Writing Tip #6
“Let your writing breathe.”
— Michael Weaver —
The idea of "letting your writing breathe" may seem odd or unusual to some of you reading this posting. However, I have found this tip to be as valuable in the editing phase as the idea of "write first, edit later" is to the writing phase.
As someone with a technical background (engineering) I have learned to resist the temptation to "make my writing perfect" — as if I ever could. Truth be told, knowing when to stop editing and refining is just as important as editing your work in the first place.
Since editing is closely tied to the analytical process of the intellect, too much editing can quickly strip the words you've written of any depth of range or meaning. What you end up with might be "technically correct", but it won't be much fun for anyone to read — even yourself.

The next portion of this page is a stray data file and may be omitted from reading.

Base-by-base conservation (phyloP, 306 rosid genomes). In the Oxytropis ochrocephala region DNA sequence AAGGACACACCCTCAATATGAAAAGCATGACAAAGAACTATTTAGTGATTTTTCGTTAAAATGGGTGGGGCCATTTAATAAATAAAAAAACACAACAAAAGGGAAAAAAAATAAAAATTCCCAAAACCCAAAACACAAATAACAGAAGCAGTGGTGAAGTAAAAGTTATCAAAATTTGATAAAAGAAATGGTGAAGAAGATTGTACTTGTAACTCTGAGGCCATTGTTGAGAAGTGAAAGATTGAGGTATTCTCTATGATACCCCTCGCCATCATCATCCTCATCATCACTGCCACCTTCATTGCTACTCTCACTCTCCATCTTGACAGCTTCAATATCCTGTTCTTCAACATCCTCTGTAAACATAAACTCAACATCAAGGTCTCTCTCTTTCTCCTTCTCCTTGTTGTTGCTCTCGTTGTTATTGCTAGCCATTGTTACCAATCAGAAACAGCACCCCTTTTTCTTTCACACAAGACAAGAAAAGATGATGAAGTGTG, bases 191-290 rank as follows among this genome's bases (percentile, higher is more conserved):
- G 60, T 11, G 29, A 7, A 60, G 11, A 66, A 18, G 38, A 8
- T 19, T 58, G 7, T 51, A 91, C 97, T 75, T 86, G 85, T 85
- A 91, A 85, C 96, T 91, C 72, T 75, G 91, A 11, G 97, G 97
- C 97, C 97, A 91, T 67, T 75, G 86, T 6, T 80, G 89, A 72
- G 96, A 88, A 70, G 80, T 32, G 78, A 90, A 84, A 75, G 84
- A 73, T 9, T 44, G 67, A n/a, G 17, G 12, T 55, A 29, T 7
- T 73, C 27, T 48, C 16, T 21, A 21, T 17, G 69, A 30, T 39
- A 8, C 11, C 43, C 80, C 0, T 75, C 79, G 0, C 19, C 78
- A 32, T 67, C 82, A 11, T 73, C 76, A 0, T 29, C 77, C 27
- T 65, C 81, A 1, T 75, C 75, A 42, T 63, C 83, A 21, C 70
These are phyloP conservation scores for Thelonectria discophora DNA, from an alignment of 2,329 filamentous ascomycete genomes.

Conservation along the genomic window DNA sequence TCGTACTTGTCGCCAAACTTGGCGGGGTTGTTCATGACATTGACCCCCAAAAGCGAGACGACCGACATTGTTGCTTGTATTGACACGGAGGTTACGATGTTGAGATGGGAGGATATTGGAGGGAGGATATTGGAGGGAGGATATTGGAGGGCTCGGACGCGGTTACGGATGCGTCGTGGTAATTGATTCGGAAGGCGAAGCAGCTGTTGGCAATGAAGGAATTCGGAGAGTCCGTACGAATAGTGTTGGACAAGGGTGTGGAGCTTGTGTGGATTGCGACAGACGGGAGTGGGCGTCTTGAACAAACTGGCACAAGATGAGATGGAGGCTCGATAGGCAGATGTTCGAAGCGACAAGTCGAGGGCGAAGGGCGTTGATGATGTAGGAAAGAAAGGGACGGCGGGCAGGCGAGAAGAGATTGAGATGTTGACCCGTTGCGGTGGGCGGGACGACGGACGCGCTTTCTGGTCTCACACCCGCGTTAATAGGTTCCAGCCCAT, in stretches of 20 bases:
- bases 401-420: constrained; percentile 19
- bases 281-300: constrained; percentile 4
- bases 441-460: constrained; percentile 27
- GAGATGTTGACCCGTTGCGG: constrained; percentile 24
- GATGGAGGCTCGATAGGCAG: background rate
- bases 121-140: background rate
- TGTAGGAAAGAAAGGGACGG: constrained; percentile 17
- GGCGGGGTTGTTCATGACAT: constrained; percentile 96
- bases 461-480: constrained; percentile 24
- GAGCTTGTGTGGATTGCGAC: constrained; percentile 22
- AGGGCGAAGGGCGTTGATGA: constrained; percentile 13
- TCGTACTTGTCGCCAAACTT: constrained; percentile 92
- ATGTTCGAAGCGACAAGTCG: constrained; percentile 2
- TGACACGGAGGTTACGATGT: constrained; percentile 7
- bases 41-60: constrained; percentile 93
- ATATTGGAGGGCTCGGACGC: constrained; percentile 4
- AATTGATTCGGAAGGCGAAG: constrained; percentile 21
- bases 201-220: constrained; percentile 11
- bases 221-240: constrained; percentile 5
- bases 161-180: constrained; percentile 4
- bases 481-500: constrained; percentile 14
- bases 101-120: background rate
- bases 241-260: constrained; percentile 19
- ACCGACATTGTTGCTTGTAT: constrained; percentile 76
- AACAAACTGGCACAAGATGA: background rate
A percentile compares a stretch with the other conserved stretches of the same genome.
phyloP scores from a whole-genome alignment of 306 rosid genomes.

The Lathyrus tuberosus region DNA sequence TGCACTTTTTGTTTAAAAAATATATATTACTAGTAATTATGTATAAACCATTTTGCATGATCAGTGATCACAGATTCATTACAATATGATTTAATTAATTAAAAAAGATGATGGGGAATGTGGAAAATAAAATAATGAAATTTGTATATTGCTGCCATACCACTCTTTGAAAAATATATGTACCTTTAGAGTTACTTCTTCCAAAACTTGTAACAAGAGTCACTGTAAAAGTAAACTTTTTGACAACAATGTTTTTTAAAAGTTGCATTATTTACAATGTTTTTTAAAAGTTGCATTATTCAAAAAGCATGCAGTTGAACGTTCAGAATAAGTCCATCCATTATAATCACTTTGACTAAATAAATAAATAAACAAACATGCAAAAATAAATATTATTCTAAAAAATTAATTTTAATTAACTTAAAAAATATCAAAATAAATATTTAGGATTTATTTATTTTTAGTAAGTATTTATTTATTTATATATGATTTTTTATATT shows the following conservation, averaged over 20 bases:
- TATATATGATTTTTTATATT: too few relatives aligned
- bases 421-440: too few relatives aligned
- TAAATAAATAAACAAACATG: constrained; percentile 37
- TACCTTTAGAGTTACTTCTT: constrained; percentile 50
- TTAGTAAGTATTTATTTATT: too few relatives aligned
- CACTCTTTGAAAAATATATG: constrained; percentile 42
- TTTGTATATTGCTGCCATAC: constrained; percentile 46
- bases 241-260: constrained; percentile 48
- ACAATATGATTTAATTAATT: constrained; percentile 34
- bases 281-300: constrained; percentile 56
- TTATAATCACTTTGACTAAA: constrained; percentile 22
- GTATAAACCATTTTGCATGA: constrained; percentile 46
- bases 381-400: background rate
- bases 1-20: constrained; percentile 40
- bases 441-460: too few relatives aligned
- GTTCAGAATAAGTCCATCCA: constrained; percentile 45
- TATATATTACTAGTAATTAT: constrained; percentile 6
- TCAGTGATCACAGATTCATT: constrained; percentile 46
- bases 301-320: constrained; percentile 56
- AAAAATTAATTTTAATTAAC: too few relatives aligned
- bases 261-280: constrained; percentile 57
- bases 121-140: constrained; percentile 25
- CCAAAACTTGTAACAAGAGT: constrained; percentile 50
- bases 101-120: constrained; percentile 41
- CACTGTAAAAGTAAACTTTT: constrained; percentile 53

By letting your writing breathe, in all of its imperfect glory, your writing will become more approachable to your readers, and that much more interesting. Before publishing Science & Perception I threw away at least eight or nine versions of manuscripts that didn't pass the boredom test.
In retrospect, these manuscripts never made it into book form because I was so focused on getting the information "correct", effectively squashing the life out of everything I wrote.
No matter what you write, there will always be critics, so have fun with your writing and let it breathe. While you're at it, don't forget to let yourself breathe as well, even if it takes the form of an occasional sigh of relief when you realize that what you've written has taken on a life of its own.